Focal nodular hyperplasia of liver

Case contribution: Dr Radhiana Hassan


  • A 37 years old lady
  • Underlying thallassemia trait, not on blood transfusion
  • History of taking traditional herbs (jamu)
  • Had deranged liver enzymes detected a few years ago, defaulted follow up
  • Presented again with intermittent abdominal pain associated with nausea and vomiting for one year
  • No jaundice, no pale coloured stool
  • Clinically well with no sign of liver disease
  • Hepatitis screening was normal.
  • AFP =2.3 IU/mL (normal)
  • LFT shows increased AST and ALT( Alb 41, AST 69, ALT 122, ALP 88 and Bilirubin 8
Ultrasound of liver

Ultrasound findings:

  • The liver is normal in size and shows smooth outline with normal parenchymal echogenicity.
  • There are well defined hypoechoic lesions seen in the liver; in Segment I measures 2.6 cm x 3.1 cm. and Segment IV measures 3.5 cm x 3.0 cm.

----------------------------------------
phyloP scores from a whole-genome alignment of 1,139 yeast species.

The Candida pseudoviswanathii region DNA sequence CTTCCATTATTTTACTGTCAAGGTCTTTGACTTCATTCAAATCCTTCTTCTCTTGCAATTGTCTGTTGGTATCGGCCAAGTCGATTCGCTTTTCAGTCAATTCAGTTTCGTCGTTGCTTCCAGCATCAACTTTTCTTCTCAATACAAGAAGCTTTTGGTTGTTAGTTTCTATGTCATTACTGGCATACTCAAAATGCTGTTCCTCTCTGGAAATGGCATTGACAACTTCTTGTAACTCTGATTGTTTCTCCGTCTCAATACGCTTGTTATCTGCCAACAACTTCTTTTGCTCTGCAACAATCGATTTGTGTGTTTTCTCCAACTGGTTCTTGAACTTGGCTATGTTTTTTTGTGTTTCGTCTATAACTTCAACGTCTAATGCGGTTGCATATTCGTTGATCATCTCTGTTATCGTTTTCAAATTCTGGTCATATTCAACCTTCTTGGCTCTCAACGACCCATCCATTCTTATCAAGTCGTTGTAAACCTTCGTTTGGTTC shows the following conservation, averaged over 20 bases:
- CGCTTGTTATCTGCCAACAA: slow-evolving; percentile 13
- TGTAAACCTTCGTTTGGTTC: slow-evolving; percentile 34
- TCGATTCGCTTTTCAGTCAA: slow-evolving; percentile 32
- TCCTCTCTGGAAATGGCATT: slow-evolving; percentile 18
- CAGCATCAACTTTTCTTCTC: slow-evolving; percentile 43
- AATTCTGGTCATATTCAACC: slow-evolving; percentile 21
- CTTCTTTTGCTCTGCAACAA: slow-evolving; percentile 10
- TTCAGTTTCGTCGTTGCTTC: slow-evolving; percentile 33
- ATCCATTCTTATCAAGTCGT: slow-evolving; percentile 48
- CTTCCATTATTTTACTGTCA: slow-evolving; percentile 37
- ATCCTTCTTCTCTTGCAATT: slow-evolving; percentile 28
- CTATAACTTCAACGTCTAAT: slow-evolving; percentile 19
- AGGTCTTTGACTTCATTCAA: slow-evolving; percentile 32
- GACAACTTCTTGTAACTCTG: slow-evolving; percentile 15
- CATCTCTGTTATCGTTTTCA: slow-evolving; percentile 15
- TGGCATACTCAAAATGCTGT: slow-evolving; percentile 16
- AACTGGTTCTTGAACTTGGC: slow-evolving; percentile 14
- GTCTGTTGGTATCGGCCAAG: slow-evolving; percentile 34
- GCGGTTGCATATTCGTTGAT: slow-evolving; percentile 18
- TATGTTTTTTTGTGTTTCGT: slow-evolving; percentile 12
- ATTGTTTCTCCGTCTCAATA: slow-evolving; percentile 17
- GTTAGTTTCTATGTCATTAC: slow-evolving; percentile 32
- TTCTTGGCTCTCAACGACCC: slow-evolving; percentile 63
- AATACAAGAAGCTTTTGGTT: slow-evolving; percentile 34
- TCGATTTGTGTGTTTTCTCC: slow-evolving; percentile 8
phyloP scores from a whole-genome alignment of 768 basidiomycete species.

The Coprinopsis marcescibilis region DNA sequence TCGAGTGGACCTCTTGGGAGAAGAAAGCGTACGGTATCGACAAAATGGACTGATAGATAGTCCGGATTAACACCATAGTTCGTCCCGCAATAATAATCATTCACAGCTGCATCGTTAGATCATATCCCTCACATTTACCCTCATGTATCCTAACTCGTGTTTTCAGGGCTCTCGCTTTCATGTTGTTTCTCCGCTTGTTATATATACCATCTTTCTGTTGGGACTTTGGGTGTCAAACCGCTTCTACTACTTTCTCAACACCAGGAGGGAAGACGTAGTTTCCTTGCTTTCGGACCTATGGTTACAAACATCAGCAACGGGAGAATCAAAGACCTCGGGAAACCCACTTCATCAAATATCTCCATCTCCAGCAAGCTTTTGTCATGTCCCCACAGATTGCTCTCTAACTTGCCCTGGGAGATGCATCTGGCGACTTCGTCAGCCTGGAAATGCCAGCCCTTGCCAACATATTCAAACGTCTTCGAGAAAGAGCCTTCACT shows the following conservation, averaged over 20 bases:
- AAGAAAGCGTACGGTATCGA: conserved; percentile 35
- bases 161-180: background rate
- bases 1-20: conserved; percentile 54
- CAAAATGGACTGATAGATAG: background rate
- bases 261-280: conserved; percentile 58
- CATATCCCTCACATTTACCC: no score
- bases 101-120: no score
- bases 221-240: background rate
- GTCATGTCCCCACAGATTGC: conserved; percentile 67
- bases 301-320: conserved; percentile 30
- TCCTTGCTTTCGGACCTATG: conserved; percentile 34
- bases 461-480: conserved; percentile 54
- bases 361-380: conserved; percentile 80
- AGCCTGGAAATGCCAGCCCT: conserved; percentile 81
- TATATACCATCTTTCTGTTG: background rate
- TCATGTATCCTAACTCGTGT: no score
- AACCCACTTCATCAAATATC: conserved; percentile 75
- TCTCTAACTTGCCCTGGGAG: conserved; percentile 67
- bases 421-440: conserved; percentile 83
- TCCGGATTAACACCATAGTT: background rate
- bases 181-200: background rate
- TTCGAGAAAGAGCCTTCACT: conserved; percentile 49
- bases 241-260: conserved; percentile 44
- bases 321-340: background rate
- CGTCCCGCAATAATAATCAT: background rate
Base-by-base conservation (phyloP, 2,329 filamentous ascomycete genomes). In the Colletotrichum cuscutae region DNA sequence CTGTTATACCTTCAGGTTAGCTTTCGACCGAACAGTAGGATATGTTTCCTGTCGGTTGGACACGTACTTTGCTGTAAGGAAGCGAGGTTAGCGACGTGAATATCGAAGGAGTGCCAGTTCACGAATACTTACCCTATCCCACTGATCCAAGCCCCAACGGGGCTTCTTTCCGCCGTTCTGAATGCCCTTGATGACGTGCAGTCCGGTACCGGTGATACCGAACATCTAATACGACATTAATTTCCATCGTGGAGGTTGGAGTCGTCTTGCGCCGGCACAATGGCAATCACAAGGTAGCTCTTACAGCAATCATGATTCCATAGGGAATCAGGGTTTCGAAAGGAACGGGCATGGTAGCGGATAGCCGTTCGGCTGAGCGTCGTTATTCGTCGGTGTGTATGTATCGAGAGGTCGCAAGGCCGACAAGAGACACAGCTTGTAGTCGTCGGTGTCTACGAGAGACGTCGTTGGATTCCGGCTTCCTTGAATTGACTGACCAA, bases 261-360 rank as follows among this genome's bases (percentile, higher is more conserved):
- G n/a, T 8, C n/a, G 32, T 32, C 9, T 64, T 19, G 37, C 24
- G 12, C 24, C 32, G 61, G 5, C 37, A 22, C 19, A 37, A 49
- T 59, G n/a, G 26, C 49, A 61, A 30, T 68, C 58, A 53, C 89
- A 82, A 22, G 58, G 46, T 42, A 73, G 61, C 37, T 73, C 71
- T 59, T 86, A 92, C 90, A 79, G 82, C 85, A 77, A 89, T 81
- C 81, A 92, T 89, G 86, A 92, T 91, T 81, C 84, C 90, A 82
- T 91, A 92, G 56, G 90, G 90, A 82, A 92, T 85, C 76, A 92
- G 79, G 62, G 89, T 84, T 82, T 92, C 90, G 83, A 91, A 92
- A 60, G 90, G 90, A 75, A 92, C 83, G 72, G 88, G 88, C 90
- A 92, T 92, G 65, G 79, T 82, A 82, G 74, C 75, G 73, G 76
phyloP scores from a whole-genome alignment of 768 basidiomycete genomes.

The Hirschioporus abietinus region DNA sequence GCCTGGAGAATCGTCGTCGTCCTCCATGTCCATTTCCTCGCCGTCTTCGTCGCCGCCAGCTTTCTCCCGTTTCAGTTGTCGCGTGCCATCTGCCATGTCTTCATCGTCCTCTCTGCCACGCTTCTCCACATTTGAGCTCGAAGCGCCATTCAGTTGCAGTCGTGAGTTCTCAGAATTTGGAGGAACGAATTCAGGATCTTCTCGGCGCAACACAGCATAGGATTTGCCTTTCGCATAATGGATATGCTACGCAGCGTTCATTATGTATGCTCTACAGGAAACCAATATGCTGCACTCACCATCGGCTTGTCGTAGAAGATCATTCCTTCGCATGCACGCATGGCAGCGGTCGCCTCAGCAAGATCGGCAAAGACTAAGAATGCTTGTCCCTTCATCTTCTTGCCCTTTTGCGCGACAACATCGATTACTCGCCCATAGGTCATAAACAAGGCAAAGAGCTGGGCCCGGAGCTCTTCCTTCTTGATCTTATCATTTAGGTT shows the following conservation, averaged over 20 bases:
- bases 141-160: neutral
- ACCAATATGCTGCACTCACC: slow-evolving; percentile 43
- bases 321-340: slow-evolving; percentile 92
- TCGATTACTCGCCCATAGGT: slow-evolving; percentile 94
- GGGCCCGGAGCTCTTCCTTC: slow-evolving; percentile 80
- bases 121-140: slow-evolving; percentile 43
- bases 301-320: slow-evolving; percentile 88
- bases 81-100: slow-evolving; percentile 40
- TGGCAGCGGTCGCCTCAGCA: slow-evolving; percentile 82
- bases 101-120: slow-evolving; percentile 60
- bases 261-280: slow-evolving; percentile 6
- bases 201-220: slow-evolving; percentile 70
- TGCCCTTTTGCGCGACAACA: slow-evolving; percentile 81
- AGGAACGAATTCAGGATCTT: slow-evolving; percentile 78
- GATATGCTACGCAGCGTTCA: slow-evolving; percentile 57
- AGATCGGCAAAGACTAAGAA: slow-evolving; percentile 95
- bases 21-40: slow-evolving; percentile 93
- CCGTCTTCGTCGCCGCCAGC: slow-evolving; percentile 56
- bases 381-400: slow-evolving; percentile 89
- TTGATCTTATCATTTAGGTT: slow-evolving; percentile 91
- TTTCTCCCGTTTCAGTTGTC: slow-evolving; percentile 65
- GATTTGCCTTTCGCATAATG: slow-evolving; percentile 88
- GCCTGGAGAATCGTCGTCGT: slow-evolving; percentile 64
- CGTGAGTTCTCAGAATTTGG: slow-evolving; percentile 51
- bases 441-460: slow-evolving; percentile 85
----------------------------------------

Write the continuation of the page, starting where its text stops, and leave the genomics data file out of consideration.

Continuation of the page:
• On colour Doppler examination, these lesions show scanty vascularity.
  • No calcification or cystic component is seen within them.
  • The gallbladder is well distended with multiple small stones seen within it. The largest stone measuring about 0.7 cm is seen sitting in the body of the gallbladder. The gallbladder wall is not thickened and there is no pericholecystic fluid detected.
  • The portal vein and the CBD are not dilated.
CT scan liver in axial plane, precontrast, arterial, portal venous and delayed phase


Contrast enhanced CT scan in coronal reformatted image soft tissue window

CT scan findings:

  • Two liver masses with similar enhancement characteristics are observed involving segments I and IVb of the liver.
  • They appear almost isodense to the rest of the liver parenchyma on plain acquisition, before demonstrating almost homogenous enhancement with a central hypodensity on arterial phase.
  • The lesion subsequently fades on portovenous phase, with only mild homogenous enhancement observed.